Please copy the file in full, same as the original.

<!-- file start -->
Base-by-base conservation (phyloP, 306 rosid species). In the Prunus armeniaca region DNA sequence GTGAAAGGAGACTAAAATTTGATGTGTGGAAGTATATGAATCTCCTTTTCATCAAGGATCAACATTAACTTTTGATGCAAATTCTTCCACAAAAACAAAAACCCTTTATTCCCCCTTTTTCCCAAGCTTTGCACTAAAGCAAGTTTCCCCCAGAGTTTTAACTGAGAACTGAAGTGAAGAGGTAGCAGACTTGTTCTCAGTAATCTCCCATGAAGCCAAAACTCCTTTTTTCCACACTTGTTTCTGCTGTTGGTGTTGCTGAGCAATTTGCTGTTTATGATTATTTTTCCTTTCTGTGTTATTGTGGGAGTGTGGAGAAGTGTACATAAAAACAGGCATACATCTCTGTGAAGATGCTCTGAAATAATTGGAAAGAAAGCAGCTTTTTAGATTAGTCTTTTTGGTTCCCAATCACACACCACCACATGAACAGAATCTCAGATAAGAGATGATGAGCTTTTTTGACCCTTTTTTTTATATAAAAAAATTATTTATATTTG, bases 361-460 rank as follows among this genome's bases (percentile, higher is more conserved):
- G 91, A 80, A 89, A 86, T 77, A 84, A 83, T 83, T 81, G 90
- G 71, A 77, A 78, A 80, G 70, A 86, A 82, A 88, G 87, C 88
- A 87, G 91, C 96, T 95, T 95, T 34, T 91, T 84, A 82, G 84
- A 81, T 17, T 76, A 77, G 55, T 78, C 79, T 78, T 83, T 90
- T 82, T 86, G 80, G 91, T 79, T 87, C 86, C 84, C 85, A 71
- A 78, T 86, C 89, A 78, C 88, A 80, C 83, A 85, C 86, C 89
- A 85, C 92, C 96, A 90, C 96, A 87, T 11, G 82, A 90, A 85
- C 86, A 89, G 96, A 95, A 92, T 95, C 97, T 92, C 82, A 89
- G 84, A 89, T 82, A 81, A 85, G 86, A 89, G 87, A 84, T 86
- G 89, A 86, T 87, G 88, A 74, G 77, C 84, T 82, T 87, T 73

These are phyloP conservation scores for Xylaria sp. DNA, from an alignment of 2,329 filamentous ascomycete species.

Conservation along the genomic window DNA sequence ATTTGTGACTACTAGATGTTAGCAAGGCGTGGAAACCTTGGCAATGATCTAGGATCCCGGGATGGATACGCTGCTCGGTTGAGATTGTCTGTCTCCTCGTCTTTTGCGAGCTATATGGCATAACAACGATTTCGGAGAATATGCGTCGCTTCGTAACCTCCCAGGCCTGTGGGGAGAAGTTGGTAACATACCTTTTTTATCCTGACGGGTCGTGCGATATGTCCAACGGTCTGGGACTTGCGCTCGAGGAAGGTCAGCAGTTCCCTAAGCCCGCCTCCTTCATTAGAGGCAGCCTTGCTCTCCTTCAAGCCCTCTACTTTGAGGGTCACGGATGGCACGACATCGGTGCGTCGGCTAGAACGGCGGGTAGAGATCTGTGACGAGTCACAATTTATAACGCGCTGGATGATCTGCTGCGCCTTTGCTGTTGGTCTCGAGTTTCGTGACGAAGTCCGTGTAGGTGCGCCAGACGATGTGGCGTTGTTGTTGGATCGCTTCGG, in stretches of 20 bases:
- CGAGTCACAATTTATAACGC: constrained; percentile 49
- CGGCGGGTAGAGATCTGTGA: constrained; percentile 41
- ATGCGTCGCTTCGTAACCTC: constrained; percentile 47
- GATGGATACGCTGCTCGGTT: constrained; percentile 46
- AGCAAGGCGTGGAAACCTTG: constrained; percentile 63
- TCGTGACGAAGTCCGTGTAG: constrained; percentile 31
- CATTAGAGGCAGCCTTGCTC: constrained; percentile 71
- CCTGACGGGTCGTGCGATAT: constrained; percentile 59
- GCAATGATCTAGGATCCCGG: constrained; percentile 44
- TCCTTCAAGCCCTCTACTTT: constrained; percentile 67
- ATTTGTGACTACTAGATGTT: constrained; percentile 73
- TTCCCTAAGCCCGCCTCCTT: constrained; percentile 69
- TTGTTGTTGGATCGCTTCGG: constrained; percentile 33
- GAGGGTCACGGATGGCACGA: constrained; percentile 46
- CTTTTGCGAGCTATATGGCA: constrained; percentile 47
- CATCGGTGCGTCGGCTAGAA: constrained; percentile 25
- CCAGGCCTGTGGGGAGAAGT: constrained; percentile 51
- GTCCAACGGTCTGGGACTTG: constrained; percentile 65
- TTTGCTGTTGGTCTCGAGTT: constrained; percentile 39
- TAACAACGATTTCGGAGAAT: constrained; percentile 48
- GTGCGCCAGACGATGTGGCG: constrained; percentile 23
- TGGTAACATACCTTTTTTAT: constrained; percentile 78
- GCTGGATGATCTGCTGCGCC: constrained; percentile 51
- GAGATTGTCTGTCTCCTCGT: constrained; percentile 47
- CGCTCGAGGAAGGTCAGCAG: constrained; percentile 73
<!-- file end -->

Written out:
Base-by-base conservation (phyloP, 306 rosid species). In the Prunus armeniaca region DNA sequence GTGAAAGGAGACTAAAATTTGATGTGTGGAAGTATATGAATCTCCTTTTCATCAAGGATCAACATTAACTTTTGATGCAAATTCTTCCACAAAAACAAAAACCCTTTATTCCCCCTTTTTCCCAAGCTTTGCACTAAAGCAAGTTTCCCCCAGAGTTTTAACTGAGAACTGAAGTGAAGAGGTAGCAGACTTGTTCTCAGTAATCTCCCATGAAGCCAAAACTCCTTTTTTCCACACTTGTTTCTGCTGTTGGTGTTGCTGAGCAATTTGCTGTTTATGATTATTTTTCCTTTCTGTGTTATTGTGGGAGTGTGGAGAAGTGTACATAAAAACAGGCATACATCTCTGTGAAGATGCTCTGAAATAATTGGAAAGAAAGCAGCTTTTTAGATTAGTCTTTTTGGTTCCCAATCACACACCACCACATGAACAGAATCTCAGATAAGAGATGATGAGCTTTTTTGACCCTTTTTTTTATATAAAAAAATTATTTATATTTG, bases 361-460 rank as follows among this genome's bases (percentile, higher is more conserved):
- G 91, A 80, A 89, A 86, T 77, A 84, A 83, T 83, T 81, G 90
- G 71, A 77, A 78, A 80, G 70, A 86, A 82, A 88, G 87, C 88
- A 87, G 91, C 96, T 95, T 95, T 34, T 91, T 84, A 82, G 84
- A 81, T 17, T 76, A 77, G 55, T 78, C 79, T 78, T 83, T 90
- T 82, T 86, G 80, G 91, T 79, T 87, C 86, C 84, C 85, A 71
- A 78, T 86, C 89, A 78, C 88, A 80, C 83, A 85, C 86, C 89
- A 85, C 92, C 96, A 90, C 96, A 87, T 11, G 82, A 90, A 85
- C 86, A 89, G 96, A 95, A 92, T 95, C 97, T 92, C 82, A 89
- G 84, A 89, T 82, A 81, A 85, G 86, A 89, G 87, A 84, T 86
- G 89, A 86, T 87, G 88, A 74, G 77, C 84, T 82, T 87, T 73

These are phyloP conservation scores for Xylaria sp. DNA, from an alignment of 2,329 filamentous ascomycete species.

Conservation along the genomic window DNA sequence ATTTGTGACTACTAGATGTTAGCAAGGCGTGGAAACCTTGGCAATGATCTAGGATCCCGGGATGGATACGCTGCTCGGTTGAGATTGTCTGTCTCCTCGTCTTTTGCGAGCTATATGGCATAACAACGATTTCGGAGAATATGCGTCGCTTCGTAACCTCCCAGGCCTGTGGGGAGAAGTTGGTAACATACCTTTTTTATCCTGACGGGTCGTGCGATATGTCCAACGGTCTGGGACTTGCGCTCGAGGAAGGTCAGCAGTTCCCTAAGCCCGCCTCCTTCATTAGAGGCAGCCTTGCTCTCCTTCAAGCCCTCTACTTTGAGGGTCACGGATGGCACGACATCGGTGCGTCGGCTAGAACGGCGGGTAGAGATCTGTGACGAGTCACAATTTATAACGCGCTGGATGATCTGCTGCGCCTTTGCTGTTGGTCTCGAGTTTCGTGACGAAGTCCGTGTAGGTGCGCCAGACGATGTGGCGTTGTTGTTGGATCGCTTCGG, in stretches of 20 bases:
- CGAGTCACAATTTATAACGC: constrained; percentile 49
- CGGCGGGTAGAGATCTGTGA: constrained; percentile 41
- ATGCGTCGCTTCGTAACCTC: constrained; percentile 47
- GATGGATACGCTGCTCGGTT: constrained; percentile 46
- AGCAAGGCGTGGAAACCTTG: constrained; percentile 63
- TCGTGACGAAGTCCGTGTAG: constrained; percentile 31
- CATTAGAGGCAGCCTTGCTC: constrained; percentile 71
- CCTGACGGGTCGTGCGATAT: constrained; percentile 59
- GCAATGATCTAGGATCCCGG: constrained; percentile 44
- TCCTTCAAGCCCTCTACTTT: constrained; percentile 67
- ATTTGTGACTACTAGATGTT: constrained; percentile 73
- TTCCCTAAGCCCGCCTCCTT: constrained; percentile 69
- TTGTTGTTGGATCGCTTCGG: constrained; percentile 33
- GAGGGTCACGGATGGCACGA: constrained; percentile 46
- CTTTTGCGAGCTATATGGCA: constrained; percentile 47
- CATCGGTGCGTCGGCTAGAA: constrained; percentile 25
- CCAGGCCTGTGGGGAGAAGT: constrained; percentile 51
- GTCCAACGGTCTGGGACTTG: constrained; percentile 65
- TTTGCTGTTGGTCTCGAGTT: constrained; percentile 39
- TAACAACGATTTCGGAGAAT: constrained; percentile 48
- GTGCGCCAGACGATGTGGCG: constrained; percentile 23
- TGGTAACATACCTTTTTTAT: constrained; percentile 78
- GCTGGATGATCTGCTGCGCC: constrained; percentile 51
- GAGATTGTCTGTCTCCTCGT: constrained; percentile 47
- CGCTCGAGGAAGGTCAGCAG: constrained; percentile 73